Queen's University Belfast is a lead partner in a new 6 million (euro) global research programme to develop new ways to treat Cystic Fibrosis.
Affecting more than 10,000 people in the UK, Cystic Fibrosis (CF) is one of the most common life-threatening inherited diseases. Symptoms include repeated chest infections, the major cause of death for patients.
The new global programme, known as CF Matters, aims to develop personalised antibiotic treatments for these chest infections. The work could revolutionise the practice of antibiotic prescription and limit resistance to the drugs globally.
The study brings together renowned CF clinicians and scientists from 12 academic institutions and hospitals across Europe and the USA. It is led by University College Cork with Queen's as a lead partner. It will involve lab-based research and clinical trials with 252 patients in seven countries, including around 40 in Northern Ireland.
Queen's lead on the study is Professor Stuart Elborn, Director of Queen's Centre for Infection and Immunity. An internationally recognised CF expert, he led the original trial for a drug which has now been approved for use by CF patients with the G551D gene mutation or 'Celtic Gene'. The drug Ivacaftor, also known as Kalydeco, treats the root cause of CF for people with the Gene.
Professor Elborn said: "When patients have a flare-up they are treated with several antibiotics but it isn't always effective and can lead to antibiotic resistance. In this study we will use molecular next generation DNA sequencing methods to detect all the bacteria present in the sputum of CF patients and use this knowledge to determine what antibiotics should be used in individual patients.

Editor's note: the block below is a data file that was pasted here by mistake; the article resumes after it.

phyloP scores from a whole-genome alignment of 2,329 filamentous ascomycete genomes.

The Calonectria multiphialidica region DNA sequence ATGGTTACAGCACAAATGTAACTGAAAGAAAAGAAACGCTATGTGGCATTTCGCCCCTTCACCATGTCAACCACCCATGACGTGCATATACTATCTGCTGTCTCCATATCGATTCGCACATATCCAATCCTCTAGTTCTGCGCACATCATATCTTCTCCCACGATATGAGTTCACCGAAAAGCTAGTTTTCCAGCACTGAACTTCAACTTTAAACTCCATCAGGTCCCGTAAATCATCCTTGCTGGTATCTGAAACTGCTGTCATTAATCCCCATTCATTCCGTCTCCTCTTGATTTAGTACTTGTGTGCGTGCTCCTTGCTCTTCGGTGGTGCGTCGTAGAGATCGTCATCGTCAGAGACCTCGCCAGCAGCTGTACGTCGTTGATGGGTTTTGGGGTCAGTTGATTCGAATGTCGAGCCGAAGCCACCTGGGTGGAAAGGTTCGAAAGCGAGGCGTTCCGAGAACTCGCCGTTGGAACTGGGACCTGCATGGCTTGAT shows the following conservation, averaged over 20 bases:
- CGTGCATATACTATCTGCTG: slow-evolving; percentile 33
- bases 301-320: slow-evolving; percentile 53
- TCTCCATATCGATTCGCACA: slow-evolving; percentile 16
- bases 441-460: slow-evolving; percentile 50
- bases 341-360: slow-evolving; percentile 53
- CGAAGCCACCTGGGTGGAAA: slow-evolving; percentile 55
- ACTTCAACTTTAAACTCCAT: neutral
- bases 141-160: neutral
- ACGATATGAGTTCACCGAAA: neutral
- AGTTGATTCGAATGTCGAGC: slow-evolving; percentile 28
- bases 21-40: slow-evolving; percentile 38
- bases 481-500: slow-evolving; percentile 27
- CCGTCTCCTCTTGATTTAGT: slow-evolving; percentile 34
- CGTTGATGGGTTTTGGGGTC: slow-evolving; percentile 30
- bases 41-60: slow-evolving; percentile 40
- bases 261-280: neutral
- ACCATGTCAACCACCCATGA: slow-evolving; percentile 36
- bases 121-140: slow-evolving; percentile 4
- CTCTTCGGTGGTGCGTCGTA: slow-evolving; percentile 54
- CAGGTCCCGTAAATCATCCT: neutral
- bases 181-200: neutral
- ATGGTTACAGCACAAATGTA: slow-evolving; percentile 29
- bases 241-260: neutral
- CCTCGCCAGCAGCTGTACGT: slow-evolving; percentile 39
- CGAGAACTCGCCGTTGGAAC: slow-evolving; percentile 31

"This personalised antibiotic treatment will be compared with standard therapy for CF patients. We will determine the patient's immune response to all the different bacteria present in the sputum. Using models of infection we will also discover the effect of these bacteria on lung inflammation and infection. The overall impact will be to determine if all bacteria present contribute significantly to lung infection in CF patients and subsequently identify the most effective antibiotic treatment for patients infected with these bacteria."
The study will involve a team of scientists from Queen's Centre for Infection and Immunity including Professor Cliff Taggart, Dr Rebecca Ingram and Dr Sinad Weldon and Dr Michael Tunney from the School of Pharmacy.
They will collaborate with Dr Damian Downey, Co-Director of the Regional Adult Cystic Fibrosis Centre in the Belfast Health and Social Care Trust. Dr Downey said: "This important collaborative study with our colleagues in Queen's University will investigate the use of directed antibiotic therapy to treat lung infections. The aim of a more focused treatment plan is to limit the damage that occurs to the lung."
The CF Matters grant comes just weeks after Queen's work on managing Bronchiectasis, another chronic lung condition affecting thousands of people in the UK, was published in leading scientific journals.
The three papers by Dr Michael Tunney from Queen's School of Pharmacy and Professor Elborn, address key issues in the management of the condition, including the detection of bacteria that cause lung infection and how long-term antibiotic use to treat Bronchiectasis can result in antibiotic resistance.
Commenting on the work, Dr Tunney said: "We found that large numbers of different types of bacteria were present both when bronchiectasis patients were stable, and during a lung infection. The results clearly demonstrate that routine diagnostic techniques do not detect many of these bacteria.
"Further studies are required to better understand the relationship between the presence of the bacteria found in the lungs of Bronchiectasis patients and the severity of the condition. More research is also needed into the effects of long-term antibiotic use and development of antimicrobial resistance."
|Contact: Anne-Marie Clarke|
Queen's University Belfast